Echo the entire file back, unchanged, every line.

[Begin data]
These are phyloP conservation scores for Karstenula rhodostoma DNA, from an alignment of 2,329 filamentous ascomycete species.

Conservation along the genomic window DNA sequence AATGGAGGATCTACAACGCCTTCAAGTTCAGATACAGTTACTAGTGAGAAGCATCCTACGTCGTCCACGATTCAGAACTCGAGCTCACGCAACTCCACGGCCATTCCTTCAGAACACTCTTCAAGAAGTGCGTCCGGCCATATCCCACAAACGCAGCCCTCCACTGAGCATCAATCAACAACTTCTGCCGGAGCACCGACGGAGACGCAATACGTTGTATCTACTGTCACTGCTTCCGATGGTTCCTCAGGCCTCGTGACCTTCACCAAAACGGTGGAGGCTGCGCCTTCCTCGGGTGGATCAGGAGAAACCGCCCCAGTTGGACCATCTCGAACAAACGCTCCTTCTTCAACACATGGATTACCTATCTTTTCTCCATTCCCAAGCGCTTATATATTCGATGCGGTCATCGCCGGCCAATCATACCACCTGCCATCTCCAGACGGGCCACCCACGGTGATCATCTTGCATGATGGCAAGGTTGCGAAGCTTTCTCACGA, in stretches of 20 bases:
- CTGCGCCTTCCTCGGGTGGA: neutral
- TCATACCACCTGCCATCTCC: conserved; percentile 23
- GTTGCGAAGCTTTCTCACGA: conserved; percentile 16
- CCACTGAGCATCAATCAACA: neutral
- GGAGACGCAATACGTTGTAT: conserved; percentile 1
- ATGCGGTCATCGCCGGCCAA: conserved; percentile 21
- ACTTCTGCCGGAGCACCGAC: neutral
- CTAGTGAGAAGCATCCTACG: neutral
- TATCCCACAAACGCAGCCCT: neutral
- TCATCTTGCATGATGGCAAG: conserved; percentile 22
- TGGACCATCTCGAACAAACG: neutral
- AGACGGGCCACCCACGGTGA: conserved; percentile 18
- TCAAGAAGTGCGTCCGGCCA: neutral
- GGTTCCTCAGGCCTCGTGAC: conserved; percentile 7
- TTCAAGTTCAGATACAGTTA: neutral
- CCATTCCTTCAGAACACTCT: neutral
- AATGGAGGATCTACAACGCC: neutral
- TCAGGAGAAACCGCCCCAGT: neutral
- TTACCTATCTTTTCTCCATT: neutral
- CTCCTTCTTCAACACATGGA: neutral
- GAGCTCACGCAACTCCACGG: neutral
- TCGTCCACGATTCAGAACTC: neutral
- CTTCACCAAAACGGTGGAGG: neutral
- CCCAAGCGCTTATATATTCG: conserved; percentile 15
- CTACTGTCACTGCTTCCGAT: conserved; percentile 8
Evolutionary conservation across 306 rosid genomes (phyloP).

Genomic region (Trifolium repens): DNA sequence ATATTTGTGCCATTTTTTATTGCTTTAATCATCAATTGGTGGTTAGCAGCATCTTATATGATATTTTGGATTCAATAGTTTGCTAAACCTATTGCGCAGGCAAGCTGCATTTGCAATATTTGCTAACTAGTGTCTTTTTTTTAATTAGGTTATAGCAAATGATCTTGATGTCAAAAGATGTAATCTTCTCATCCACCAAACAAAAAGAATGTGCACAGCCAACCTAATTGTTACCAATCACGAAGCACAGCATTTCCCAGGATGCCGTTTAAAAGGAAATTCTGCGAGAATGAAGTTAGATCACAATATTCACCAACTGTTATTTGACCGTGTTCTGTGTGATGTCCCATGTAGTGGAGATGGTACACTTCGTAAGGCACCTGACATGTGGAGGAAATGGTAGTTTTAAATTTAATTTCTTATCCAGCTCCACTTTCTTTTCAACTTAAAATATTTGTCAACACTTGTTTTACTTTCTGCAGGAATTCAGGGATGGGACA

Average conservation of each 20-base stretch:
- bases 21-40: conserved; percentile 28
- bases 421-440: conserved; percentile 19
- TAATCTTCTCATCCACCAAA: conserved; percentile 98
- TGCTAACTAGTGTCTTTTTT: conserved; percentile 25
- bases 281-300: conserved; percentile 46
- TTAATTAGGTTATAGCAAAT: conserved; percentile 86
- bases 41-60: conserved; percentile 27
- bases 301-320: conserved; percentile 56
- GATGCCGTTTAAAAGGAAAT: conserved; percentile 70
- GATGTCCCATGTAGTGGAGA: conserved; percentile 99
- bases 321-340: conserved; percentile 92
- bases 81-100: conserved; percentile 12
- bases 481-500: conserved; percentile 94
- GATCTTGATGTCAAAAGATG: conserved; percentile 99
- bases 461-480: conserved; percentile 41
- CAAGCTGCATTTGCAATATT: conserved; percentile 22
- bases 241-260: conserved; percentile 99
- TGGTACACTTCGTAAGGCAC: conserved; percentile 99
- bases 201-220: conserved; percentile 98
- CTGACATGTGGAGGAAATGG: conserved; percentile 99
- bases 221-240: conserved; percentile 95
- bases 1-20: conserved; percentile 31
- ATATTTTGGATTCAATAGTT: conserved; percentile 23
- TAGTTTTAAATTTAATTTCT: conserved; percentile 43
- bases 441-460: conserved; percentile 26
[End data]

These are phyloP conservation scores for Karstenula rhodostoma DNA, from an alignment of 2,329 filamentous ascomycete species.

Conservation along the genomic window DNA sequence AATGGAGGATCTACAACGCCTTCAAGTTCAGATACAGTTACTAGTGAGAAGCATCCTACGTCGTCCACGATTCAGAACTCGAGCTCACGCAACTCCACGGCCATTCCTTCAGAACACTCTTCAAGAAGTGCGTCCGGCCATATCCCACAAACGCAGCCCTCCACTGAGCATCAATCAACAACTTCTGCCGGAGCACCGACGGAGACGCAATACGTTGTATCTACTGTCACTGCTTCCGATGGTTCCTCAGGCCTCGTGACCTTCACCAAAACGGTGGAGGCTGCGCCTTCCTCGGGTGGATCAGGAGAAACCGCCCCAGTTGGACCATCTCGAACAAACGCTCCTTCTTCAACACATGGATTACCTATCTTTTCTCCATTCCCAAGCGCTTATATATTCGATGCGGTCATCGCCGGCCAATCATACCACCTGCCATCTCCAGACGGGCCACCCACGGTGATCATCTTGCATGATGGCAAGGTTGCGAAGCTTTCTCACGA, in stretches of 20 bases:
- CTGCGCCTTCCTCGGGTGGA: neutral
- TCATACCACCTGCCATCTCC: conserved; percentile 23
- GTTGCGAAGCTTTCTCACGA: conserved; percentile 16
- CCACTGAGCATCAATCAACA: neutral
- GGAGACGCAATACGTTGTAT: conserved; percentile 1
- ATGCGGTCATCGCCGGCCAA: conserved; percentile 21
- ACTTCTGCCGGAGCACCGAC: neutral
- CTAGTGAGAAGCATCCTACG: neutral
- TATCCCACAAACGCAGCCCT: neutral
- TCATCTTGCATGATGGCAAG: conserved; percentile 22
- TGGACCATCTCGAACAAACG: neutral
- AGACGGGCCACCCACGGTGA: conserved; percentile 18
- TCAAGAAGTGCGTCCGGCCA: neutral
- GGTTCCTCAGGCCTCGTGAC: conserved; percentile 7
- TTCAAGTTCAGATACAGTTA: neutral
- CCATTCCTTCAGAACACTCT: neutral
- AATGGAGGATCTACAACGCC: neutral
- TCAGGAGAAACCGCCCCAGT: neutral
- TTACCTATCTTTTCTCCATT: neutral
- CTCCTTCTTCAACACATGGA: neutral
- GAGCTCACGCAACTCCACGG: neutral
- TCGTCCACGATTCAGAACTC: neutral
- CTTCACCAAAACGGTGGAGG: neutral
- CCCAAGCGCTTATATATTCG: conserved; percentile 15
- CTACTGTCACTGCTTCCGAT: conserved; percentile 8
Evolutionary conservation across 306 rosid genomes (phyloP).

Genomic region (Trifolium repens): DNA sequence ATATTTGTGCCATTTTTTATTGCTTTAATCATCAATTGGTGGTTAGCAGCATCTTATATGATATTTTGGATTCAATAGTTTGCTAAACCTATTGCGCAGGCAAGCTGCATTTGCAATATTTGCTAACTAGTGTCTTTTTTTTAATTAGGTTATAGCAAATGATCTTGATGTCAAAAGATGTAATCTTCTCATCCACCAAACAAAAAGAATGTGCACAGCCAACCTAATTGTTACCAATCACGAAGCACAGCATTTCCCAGGATGCCGTTTAAAAGGAAATTCTGCGAGAATGAAGTTAGATCACAATATTCACCAACTGTTATTTGACCGTGTTCTGTGTGATGTCCCATGTAGTGGAGATGGTACACTTCGTAAGGCACCTGACATGTGGAGGAAATGGTAGTTTTAAATTTAATTTCTTATCCAGCTCCACTTTCTTTTCAACTTAAAATATTTGTCAACACTTGTTTTACTTTCTGCAGGAATTCAGGGATGGGACA

Average conservation of each 20-base stretch:
- bases 21-40: conserved; percentile 28
- bases 421-440: conserved; percentile 19
- TAATCTTCTCATCCACCAAA: conserved; percentile 98
- TGCTAACTAGTGTCTTTTTT: conserved; percentile 25
- bases 281-300: conserved; percentile 46
- TTAATTAGGTTATAGCAAAT: conserved; percentile 86
- bases 41-60: conserved; percentile 27
- bases 301-320: conserved; percentile 56
- GATGCCGTTTAAAAGGAAAT: conserved; percentile 70
- GATGTCCCATGTAGTGGAGA: conserved; percentile 99
- bases 321-340: conserved; percentile 92
- bases 81-100: conserved; percentile 12
- bases 481-500: conserved; percentile 94
- GATCTTGATGTCAAAAGATG: conserved; percentile 99
- bases 461-480: conserved; percentile 41
- CAAGCTGCATTTGCAATATT: conserved; percentile 22
- bases 241-260: conserved; percentile 99
- TGGTACACTTCGTAAGGCAC: conserved; percentile 99
- bases 201-220: conserved; percentile 98
- CTGACATGTGGAGGAAATGG: conserved; percentile 99
- bases 221-240: conserved; percentile 95
- bases 1-20: conserved; percentile 31
- ATATTTTGGATTCAATAGTT: conserved; percentile 23
- TAGTTTTAAATTTAATTTCT: conserved; percentile 43
- bases 441-460: conserved; percentile 26